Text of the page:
I often think of writing fiction as primarily a visual art. Of course, it’s far different than drawing or painting, but when I’m writing, there seems to be a film running in my head. I visualize the characters in the setting, their clothing, even their expressions – and that film always has a soundtrack.
The music that creative people use to motivate and inspire their works has always been of great interest to me; I seldom write or draw without music playing and I’m constantly adding songs to my playlist every time I take a break. Different music will set a different mood and can help to create associations or links to other images that I’ve seen in films, animation or art. Because I write and record music as well, I’m also concerned with trying to create those moods for others.
I searched online for “music while drawing” and “music while writing” and found that opinions differ widely as to whether listening to music is a good idea when you’re working creatively. Some think that it’s a distraction, others wouldn’t work without it. I’ve heard some people say, “You can’t listen to heavy metal when drawing a landscape…”, but I’ve done it; I don’t seem to feel that heavy music necessarily makes me draw aggressive scenes. But then again, I grew up as a punk rock skater kid, so maybe I’m just used to it.
I do a lot of my writing work inside Emacs (an old-schooly text editor for those of you who don’t know), and I use EMMS (the Emacs Multimedia System) to listen to various streaming radio stations. It’s cool because I’m not just listening to tracks from my favorite bands or composers, I’m hearing stuff that’s new to me and discovering new artists. I keep a file open and if I hear a really compelling track, I’ll jot down the artist’s name and then look that artist up later.
A great source of music to listen to while you’re writing or drawing is Radio Rivendell. This streaming radio station specializes in fantasy music. You know, like the powerful classical scores you hear in movies like The Lord of the Rings or even like John William’s work in Star Wars. The music generally ranges from dark classical to more whimsical medieval tracks, but they play a wide variety of innovative soundtrack style productions as well. The great thing about Radio Rivendell is that many of the tracks are from “young and unknown artists”, so you can discover styles and musicians that aren’t in movies yet.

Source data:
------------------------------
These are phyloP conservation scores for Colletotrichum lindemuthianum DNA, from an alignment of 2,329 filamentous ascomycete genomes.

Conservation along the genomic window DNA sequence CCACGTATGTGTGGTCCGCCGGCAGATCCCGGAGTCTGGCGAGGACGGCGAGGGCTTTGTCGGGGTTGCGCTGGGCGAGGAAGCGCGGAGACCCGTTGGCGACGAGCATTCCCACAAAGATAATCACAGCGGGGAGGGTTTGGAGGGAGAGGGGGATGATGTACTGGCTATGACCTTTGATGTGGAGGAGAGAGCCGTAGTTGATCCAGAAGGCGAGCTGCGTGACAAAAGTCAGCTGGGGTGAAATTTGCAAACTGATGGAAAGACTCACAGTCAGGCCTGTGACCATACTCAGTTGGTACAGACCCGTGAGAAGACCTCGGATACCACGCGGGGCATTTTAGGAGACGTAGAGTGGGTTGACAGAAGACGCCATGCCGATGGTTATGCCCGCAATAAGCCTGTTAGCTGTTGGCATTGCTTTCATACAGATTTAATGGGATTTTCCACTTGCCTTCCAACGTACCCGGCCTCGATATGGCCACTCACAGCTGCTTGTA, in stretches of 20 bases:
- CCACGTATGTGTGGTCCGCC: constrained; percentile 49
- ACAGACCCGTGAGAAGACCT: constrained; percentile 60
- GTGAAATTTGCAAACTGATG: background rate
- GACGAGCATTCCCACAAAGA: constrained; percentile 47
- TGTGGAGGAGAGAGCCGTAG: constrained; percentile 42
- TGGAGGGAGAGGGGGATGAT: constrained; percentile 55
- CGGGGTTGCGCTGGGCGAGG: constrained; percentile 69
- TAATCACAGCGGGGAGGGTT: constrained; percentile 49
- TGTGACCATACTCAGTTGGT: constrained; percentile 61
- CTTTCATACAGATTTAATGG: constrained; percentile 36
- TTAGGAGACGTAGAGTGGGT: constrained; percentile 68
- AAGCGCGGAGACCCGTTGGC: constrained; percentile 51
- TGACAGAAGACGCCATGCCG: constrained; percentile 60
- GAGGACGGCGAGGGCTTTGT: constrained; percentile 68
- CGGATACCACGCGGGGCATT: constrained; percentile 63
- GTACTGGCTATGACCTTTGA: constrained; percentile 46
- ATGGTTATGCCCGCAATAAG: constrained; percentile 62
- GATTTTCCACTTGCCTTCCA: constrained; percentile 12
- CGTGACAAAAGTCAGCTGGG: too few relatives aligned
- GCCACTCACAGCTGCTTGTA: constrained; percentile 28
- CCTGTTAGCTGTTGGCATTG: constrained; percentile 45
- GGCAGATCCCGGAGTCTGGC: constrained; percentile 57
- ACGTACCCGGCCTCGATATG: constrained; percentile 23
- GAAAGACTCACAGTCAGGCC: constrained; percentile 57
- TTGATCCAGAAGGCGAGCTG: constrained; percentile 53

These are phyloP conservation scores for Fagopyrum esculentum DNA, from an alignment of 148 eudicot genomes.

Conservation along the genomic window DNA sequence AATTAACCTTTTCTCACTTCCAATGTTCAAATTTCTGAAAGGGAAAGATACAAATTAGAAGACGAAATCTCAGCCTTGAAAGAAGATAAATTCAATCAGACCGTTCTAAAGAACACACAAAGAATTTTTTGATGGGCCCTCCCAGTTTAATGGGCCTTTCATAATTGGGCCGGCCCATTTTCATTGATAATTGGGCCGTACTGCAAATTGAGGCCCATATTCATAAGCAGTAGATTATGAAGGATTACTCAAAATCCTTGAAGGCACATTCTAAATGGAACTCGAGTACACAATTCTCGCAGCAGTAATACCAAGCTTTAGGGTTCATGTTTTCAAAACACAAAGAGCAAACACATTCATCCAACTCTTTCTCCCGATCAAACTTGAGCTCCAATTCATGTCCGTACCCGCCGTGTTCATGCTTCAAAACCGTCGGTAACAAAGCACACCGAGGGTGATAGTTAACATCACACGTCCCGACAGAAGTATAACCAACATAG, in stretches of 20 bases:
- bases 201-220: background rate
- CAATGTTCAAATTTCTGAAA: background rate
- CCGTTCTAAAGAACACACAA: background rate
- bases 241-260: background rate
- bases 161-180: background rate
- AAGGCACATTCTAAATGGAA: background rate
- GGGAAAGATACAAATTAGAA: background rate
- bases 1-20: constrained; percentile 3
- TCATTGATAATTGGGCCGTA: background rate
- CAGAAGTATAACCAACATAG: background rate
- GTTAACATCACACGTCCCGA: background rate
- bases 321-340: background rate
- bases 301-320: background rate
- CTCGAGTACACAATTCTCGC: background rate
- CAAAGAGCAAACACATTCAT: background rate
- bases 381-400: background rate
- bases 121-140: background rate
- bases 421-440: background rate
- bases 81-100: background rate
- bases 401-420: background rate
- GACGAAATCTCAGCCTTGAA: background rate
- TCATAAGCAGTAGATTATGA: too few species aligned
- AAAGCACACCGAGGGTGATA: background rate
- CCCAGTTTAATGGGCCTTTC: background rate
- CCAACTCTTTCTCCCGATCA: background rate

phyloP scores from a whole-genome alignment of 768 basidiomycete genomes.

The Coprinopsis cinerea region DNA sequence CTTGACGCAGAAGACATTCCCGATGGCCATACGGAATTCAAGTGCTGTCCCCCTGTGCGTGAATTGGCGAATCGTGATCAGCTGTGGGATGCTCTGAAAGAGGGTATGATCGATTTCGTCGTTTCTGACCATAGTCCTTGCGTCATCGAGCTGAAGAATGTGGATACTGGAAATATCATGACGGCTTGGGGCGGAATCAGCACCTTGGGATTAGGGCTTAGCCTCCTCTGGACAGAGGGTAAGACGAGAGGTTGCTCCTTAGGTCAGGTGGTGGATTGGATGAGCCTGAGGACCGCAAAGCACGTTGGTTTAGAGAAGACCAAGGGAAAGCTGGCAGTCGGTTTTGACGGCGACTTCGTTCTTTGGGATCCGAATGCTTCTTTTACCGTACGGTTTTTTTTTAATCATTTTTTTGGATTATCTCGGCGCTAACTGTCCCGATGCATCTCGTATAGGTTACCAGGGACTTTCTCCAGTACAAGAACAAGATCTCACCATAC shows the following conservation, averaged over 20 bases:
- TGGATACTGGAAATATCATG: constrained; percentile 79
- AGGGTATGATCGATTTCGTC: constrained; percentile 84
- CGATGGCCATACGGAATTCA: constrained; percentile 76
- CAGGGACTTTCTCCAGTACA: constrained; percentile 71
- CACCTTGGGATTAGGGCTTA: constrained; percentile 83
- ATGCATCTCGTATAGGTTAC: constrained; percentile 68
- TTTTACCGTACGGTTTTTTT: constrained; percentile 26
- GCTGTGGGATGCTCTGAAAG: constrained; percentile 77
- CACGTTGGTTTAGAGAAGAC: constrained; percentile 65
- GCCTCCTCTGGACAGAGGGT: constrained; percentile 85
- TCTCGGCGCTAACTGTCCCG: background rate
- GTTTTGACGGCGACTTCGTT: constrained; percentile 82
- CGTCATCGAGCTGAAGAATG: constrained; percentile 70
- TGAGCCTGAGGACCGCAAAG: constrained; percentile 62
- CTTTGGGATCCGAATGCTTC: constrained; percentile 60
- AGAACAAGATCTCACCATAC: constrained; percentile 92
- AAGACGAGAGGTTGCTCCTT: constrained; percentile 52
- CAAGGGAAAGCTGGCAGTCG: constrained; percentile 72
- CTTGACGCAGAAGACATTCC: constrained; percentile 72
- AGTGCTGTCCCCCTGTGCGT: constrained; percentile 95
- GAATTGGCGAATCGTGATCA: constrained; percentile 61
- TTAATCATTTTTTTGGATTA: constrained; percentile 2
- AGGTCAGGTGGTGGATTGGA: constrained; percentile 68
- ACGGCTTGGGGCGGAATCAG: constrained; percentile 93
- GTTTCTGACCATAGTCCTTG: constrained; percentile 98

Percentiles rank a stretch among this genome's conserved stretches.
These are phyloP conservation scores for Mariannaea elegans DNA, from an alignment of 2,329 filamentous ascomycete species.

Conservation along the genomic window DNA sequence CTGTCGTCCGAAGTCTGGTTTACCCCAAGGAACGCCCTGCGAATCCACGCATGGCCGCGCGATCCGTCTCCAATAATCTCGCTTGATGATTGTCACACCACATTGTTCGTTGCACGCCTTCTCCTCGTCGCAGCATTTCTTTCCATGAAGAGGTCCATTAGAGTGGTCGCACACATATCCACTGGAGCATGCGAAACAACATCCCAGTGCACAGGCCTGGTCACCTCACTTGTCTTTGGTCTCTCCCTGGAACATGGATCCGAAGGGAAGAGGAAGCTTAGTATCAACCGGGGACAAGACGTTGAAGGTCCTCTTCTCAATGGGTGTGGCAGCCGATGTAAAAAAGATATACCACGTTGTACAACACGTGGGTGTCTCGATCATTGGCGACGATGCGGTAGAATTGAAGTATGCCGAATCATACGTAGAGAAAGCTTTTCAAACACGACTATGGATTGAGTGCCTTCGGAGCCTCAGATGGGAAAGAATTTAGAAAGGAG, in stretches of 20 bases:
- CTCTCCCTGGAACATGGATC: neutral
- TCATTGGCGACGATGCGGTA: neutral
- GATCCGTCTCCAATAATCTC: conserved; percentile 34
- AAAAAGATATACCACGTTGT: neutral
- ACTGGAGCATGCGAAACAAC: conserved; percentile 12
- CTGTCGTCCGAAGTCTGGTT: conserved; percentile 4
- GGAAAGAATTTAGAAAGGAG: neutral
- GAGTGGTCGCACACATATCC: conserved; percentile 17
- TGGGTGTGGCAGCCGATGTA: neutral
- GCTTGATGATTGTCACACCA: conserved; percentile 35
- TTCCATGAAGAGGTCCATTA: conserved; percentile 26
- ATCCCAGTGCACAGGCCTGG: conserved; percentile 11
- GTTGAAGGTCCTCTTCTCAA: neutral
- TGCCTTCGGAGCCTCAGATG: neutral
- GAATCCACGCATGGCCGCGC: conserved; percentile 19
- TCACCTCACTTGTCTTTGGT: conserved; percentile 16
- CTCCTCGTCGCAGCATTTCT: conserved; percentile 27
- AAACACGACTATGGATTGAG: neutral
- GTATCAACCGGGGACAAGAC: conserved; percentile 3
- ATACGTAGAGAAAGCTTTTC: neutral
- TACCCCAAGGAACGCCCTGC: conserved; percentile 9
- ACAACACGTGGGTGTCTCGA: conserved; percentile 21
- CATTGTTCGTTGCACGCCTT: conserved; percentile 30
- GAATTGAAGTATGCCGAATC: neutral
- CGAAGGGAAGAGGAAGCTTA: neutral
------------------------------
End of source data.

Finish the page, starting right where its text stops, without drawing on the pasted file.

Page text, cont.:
Although I often listen to really heavy or aggressive punk music while I’m working, I also like to listen to soundtrack style pieces by Bear McReary (Battlestar Galactica, Marvel’s Agents of S.H.I.E.L.D.) , Hans Zimmer (Inception, Dark Knight, Pirates of the Caribbean, King Arthur), and of course, John Williams. There are also many traditional classical compositions that set great epic moods. My favorites are Beethoven (too many to list!) & Wagner (excerpts from The Ring Without Words). A great modern composer is Joaquin Rodrigo.
There are times that I want a more cyberpunk mood and I’ll listen to the Blade Runner soundtrack or tracks from The Matrix or the Terminator theme. I think because I can easily visualize the sets and scenes from those movies, it helps to prime my visual library and inspires me with ideas. (I had some cyberpunk streaming stations in my playlist but they weren’t current. If you know of any, let me know.)
One of the greatest attractions of anime is the music, and there are streaming radio stations devoted to anime soundtrack music. AnimeNfo, freeanimemusic.org, and Extreme Anime Radio are just a few. Because it usually has Japanese lyrics, this music may not be everyone’s cup of tea, but there are a few particularly great musicians that stand out. The great Yoko Kanno, who did the music for Ghost in the Shell, has also composed a large number of themes that are worth looking up. Another one of my favorite anime soundtrack artists is Shirō Sagisu, who did the soundtracks for Evangelion, Bleach and, more recently, Attack on Titan.
I almost didn’t mention Pandora, because I figured most people probably already knew about it, and because I don’t really use my Pandora account that often. But Pandora is really a great way to find out about new music, and if it wasn’t for the ads, I would probably still use it. There are also a ton of YouTube videos that pop up if you search “epic music”. These are usually electronically sampled playlists running over a static image, but a lot of them are pretty epic.
Feel free to comment and let me know what you listen to while creating or if you have suggestions or recommendations for epic mood music.